Balancing heat flows requires a system-level focus.

What is your “system?” It probably isn’t a coldplate or a piston head. It is more likely an engine or an airplane.

Steady-state temperature profiles within a solid part aren’t enough. Fast-solving tools for vehicle-level or product-level transient analysis are needed if you want to be able to track energy as it flows in, out, and through your system.

If your system is in the early design stages, you need the ability to rapidly sketch prototype geometry, or even analyze at a lumped-parameter level. If the design is in the later stages of development, you need to be able to start with CAD drawings of parts, and easily simplify them for a system-level focus without being a CAD expert. And you need to be able to update your models quickly to keep up with a fast-moving project that makes last minute changes.

Uncertainty dominates our world. Until it doesn't.

  • Contact conductance. You can guess within 50%.
  • Natural convection. Hopefully plus or minus 25%. On a good day.
  • Two-phase pressure drops. Where else would you consider 20% to be "very accurate?"

Our world is dominated by uncertainties. If we're at the early stages of design, we are used to designing conservatively: bracketing worst cases if we must, and estimating design risk if we can.

If that were the end of the statement, thermal engineering wouldn't exist. It would be a waste of time.

Fortunately (for thermal designers!), testing is expensive. Very expensive, especially when you consider you can't possibly test all combinations of environmental, mission scenario, and manufacturing uncertainties.

You need tools that are designed to help you navigate uncertainties in the early design stages. Tools that are not only completely parametric, but also have built-in statistical sampling and that can seek worst-case scenarios.

You also need tools that can make the most of any test data you can find or afford to generate. After all, a few tests can reduce uncertainties in our traditional demons (contact conductance, natural convection, two-phase coefficients, etc.) to within a few percent. Once calibrated, we can extrapolate to all the cases we can't test.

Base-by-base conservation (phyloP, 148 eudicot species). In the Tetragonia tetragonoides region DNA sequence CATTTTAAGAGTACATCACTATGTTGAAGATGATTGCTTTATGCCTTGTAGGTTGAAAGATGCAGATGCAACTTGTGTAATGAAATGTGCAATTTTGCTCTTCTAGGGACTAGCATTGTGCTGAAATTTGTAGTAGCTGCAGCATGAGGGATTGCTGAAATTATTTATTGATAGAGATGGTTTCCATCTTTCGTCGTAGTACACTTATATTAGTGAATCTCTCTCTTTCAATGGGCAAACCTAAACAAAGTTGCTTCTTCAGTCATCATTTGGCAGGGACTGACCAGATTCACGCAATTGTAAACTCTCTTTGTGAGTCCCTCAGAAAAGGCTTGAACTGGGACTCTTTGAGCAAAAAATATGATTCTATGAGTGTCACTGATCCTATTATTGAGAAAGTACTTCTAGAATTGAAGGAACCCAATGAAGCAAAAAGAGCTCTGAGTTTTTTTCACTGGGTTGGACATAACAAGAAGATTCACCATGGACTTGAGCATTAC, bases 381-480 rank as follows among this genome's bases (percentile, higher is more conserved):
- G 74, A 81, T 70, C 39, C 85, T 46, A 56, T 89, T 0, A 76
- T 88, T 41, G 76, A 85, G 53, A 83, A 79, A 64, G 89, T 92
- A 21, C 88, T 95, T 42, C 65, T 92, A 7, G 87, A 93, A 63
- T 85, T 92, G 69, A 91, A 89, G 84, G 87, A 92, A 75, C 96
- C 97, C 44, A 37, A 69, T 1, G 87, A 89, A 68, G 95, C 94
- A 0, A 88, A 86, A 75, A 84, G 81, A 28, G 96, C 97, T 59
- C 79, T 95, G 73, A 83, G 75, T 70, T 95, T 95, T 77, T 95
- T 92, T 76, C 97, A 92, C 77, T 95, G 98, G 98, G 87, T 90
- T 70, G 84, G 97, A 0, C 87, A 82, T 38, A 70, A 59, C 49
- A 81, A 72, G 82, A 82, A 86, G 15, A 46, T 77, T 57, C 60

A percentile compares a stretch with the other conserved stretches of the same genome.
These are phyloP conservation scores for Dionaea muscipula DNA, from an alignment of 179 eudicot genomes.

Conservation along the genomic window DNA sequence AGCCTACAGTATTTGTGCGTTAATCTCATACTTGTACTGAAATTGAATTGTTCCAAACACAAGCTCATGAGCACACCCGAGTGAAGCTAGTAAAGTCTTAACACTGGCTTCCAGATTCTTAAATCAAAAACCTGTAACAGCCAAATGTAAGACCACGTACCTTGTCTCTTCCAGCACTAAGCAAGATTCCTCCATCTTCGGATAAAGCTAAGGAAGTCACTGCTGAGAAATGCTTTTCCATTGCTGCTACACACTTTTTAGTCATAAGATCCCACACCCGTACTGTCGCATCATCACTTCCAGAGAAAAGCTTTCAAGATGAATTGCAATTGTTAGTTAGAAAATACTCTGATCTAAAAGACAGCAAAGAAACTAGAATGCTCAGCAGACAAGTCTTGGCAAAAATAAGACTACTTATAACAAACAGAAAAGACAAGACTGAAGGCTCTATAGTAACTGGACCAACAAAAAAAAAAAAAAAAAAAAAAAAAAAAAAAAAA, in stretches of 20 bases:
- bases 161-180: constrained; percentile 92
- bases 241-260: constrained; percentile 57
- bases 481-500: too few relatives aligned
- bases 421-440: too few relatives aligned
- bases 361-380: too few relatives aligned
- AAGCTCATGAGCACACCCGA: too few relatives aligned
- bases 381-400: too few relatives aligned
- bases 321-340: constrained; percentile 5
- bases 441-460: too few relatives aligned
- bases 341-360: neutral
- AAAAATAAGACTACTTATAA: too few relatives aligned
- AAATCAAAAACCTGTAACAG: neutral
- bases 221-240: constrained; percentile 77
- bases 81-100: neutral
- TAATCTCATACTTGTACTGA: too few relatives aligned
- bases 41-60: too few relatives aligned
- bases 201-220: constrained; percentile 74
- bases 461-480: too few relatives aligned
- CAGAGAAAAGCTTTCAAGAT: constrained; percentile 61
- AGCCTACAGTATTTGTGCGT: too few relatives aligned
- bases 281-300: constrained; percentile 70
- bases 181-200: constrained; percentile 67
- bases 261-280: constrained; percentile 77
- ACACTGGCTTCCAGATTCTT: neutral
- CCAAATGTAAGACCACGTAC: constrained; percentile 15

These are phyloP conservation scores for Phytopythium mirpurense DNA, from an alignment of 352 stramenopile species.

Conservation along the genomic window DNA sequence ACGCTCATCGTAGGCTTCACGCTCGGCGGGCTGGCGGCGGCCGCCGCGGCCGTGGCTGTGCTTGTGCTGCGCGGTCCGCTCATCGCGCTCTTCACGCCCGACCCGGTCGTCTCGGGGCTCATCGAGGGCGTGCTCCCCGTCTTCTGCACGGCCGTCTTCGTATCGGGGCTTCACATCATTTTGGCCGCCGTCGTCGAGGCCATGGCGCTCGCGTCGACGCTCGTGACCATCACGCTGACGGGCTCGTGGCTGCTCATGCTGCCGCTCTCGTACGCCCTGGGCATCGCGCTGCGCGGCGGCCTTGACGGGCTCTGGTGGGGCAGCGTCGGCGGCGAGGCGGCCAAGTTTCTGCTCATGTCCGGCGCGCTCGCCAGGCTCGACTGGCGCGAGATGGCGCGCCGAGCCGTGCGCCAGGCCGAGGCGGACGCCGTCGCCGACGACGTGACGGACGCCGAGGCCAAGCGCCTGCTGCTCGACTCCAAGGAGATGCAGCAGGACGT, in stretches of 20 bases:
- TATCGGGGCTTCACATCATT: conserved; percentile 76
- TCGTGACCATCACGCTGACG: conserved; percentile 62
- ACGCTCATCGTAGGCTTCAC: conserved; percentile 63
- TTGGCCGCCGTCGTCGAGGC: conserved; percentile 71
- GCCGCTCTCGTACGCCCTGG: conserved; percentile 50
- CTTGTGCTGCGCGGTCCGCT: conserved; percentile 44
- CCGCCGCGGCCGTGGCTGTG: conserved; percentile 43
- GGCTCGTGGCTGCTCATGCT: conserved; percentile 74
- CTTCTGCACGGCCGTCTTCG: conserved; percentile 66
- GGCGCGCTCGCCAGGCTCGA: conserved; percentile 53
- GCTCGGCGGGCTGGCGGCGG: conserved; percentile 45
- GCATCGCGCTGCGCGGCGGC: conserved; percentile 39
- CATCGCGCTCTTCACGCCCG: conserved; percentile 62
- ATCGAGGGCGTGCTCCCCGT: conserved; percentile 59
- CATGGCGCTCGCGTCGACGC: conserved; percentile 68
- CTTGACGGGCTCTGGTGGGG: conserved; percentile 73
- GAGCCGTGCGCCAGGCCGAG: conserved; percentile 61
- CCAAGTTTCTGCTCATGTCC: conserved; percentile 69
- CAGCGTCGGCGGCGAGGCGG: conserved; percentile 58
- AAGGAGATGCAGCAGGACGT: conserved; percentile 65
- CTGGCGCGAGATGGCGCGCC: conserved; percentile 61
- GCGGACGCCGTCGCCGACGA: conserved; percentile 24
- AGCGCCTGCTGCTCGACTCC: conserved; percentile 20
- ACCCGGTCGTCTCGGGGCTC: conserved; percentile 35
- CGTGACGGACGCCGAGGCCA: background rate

And that's why we're invited to participate in the next design!

CRTech: Home of Thermal-centric Modeling

  • Focus on system-level analyses in the time domain (transient, dynamic)
  • Best-in-class thermal radiation solution
  • Contact conduction in complex assemblies
  • From lumped parameter to finite difference to CAD-based FE model generation
  • Special-purpose curved elements: avoid over-meshing without sacrificing mass or surface area
  • Reduced thermal dimensions: "thermally thin" shells that are "thick" for contact and radiation
  • Thermal-oriented modeling of honeycomb-stiffened panels
  • Cycle-level thermohydraulics
  • System-level heat pipe tools
  • System-level or detailed-level heat exchanger analysis
  • Cycle-level turbomachinery, or detailed (secondary flows)
  • Equilibrium subset mixtures for fast simulation of reacting flows (finite rate also available)
  • Filling and emptying complex fuel and cryogenic tanks without CFD
  • Variational analysis:
    • scaling factors
    • parameterization and sensitivity analysis
    • optimization
    • automatic model calibration to data
      • Define thermocouple locations, point to test data
    • uncertainty analysis and worst-case seeking